shortly after Ryushin talked to us about the purpose of zazen and all,
I ran into him down in the office, and said that I had one very
basic (or "elementary" or something) question, and he said what
was it, and I said "who are you?" (meaning it entirely in the
ordinary sense, since he hadn't introduced himself or anything)
and he laughed and said something like "such
a question to ask a zen monk!" and we all laughed and then he
answered the question in the entirely ordinary sense and told
me that he was Ryushin and all, and that was very cool.)
Who are you?
I staggered back to the underground and the breeze blew back my hair
Do you remember throwing punches around,
and preaching from your chair?
All sortsa nice stuff in the Ajax
One snippet from many:
He hadn't intended to kiss her. It was to be lunch in the city,
that's all, she in from Boston and he down from upstate, meeting
at the station. Review some notes, a few revisions, lunch. "Do you
remember that time in Jaypur when we got so giddy and almost fell
off the roof?" He leaned in, "I, it's Jaipur with an I." He did
remember, of course. All too well. Fresh air can be so intoxicating.
And a summing-up:
So what do we learn from this little ajax toy?
Look under rocks. Notice the small things. There
is beauty in the ephemeral.
(We learn that from Metababy also, although all the anus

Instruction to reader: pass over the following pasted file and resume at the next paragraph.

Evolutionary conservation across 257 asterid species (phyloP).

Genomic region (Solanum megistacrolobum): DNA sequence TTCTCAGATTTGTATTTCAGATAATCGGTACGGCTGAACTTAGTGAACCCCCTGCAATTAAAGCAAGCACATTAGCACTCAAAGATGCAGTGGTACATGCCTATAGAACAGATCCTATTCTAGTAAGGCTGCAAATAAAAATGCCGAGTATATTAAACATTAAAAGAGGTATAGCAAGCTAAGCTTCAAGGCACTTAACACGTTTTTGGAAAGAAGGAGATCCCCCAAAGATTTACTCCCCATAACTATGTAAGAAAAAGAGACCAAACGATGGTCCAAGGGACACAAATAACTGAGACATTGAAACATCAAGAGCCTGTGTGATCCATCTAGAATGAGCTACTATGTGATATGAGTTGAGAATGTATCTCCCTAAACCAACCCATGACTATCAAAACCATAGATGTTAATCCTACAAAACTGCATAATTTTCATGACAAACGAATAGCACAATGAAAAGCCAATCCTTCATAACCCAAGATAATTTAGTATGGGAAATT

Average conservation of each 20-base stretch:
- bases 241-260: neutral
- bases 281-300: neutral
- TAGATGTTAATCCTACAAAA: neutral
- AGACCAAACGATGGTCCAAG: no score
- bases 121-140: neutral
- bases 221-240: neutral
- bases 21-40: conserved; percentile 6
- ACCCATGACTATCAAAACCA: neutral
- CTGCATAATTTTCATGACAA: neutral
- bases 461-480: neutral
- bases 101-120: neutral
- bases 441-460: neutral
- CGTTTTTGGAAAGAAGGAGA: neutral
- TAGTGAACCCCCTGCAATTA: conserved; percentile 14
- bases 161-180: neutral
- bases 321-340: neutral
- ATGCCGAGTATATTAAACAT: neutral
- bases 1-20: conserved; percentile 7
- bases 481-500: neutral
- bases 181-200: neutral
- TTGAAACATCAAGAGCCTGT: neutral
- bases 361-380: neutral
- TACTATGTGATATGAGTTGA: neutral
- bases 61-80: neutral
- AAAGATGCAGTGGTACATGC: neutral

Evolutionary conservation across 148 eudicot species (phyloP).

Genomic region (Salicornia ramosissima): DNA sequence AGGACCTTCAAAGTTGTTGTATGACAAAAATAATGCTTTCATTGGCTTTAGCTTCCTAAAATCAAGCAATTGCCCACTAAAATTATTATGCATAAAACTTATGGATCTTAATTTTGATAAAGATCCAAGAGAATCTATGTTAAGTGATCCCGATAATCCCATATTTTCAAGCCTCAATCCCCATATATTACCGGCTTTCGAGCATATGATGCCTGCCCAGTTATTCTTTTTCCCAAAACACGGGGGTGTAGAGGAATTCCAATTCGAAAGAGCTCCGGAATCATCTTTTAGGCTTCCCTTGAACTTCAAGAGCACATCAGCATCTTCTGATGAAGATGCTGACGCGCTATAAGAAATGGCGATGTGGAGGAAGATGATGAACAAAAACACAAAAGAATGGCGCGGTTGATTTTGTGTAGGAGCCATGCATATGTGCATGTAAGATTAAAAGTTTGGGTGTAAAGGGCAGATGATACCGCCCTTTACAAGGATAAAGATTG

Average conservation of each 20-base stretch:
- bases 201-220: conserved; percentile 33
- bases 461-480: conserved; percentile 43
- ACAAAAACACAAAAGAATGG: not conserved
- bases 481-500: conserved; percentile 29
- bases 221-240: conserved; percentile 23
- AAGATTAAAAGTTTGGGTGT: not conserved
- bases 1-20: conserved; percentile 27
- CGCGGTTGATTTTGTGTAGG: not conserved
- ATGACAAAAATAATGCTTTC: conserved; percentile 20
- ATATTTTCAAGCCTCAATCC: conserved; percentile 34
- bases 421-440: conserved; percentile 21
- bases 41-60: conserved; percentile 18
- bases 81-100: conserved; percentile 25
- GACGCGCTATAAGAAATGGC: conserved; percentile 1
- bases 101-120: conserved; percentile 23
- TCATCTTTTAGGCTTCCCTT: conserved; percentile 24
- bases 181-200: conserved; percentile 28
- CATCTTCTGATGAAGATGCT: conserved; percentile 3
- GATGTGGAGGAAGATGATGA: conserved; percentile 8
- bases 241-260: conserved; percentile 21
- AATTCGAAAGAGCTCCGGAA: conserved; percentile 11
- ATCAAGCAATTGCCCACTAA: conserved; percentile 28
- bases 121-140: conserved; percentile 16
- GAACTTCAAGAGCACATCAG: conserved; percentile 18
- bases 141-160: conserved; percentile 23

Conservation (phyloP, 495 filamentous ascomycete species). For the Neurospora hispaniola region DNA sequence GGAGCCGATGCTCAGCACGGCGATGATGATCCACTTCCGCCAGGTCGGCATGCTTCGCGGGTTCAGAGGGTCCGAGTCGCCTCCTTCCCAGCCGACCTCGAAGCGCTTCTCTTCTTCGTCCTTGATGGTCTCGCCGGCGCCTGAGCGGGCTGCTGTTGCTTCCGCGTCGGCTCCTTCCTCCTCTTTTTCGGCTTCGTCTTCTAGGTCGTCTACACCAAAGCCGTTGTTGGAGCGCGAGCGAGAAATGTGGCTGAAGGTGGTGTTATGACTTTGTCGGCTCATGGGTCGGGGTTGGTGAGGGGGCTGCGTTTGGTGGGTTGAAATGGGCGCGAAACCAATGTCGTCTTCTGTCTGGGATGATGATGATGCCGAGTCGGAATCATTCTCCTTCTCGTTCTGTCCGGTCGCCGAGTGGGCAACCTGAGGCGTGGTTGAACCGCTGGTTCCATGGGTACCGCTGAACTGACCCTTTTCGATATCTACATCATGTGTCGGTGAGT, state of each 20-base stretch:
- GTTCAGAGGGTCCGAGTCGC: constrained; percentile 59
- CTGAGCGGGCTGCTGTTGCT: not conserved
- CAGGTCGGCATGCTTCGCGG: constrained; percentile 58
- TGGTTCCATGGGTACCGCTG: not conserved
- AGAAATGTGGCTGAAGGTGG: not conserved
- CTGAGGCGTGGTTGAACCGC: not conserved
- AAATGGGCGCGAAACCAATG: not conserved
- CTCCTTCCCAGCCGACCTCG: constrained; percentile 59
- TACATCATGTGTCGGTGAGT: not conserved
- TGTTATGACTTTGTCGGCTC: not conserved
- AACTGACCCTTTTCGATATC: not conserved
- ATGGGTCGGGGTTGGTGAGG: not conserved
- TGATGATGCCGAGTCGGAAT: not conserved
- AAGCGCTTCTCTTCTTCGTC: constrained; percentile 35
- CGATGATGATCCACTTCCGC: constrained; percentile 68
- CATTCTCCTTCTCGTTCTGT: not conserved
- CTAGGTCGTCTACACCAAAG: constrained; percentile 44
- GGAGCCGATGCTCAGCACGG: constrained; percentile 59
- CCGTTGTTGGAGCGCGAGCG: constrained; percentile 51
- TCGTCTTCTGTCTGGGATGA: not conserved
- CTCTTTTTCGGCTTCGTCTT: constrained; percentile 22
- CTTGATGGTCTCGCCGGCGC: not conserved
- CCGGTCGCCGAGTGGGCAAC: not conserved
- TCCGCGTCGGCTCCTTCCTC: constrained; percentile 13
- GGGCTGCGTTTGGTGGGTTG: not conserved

pictures and stuff sometimes seem to distract from the lesson.)
Dear Mister President:
be a freaking idiot.
(Some alarming and hopefully overly paranoid
on this general subject.)
From the mysterious HTML o' the Day, our Clever Idea o' the Day
(and we aren't just referring to the choice of hostname):
Turn Your Head dot com.
And also from there,
Sue for Right Not to Tolerate Policies.
A story about people who want their intolerance tolerated; includes
this noteworthy statement:
"Think how marginalized racists are," said Baylor,
who directs the Christian Legal Society's Center for
Law and Religious Freedom. "If we don't address this now,
it will only get worse."
And also still yet again from there,
Problems Related to the Geek Lifestyle, from which I wandered
to reasons not
to hack sleep.
Some more random interesting things from the web (hence
the name "web log" I suppose):
Blobjects Rule the Earth (Bruce Sterling being
all pundit-like and energetic and prophetic and stuff).
From which I wandered to
text of the Commencement address by Steve Jobs,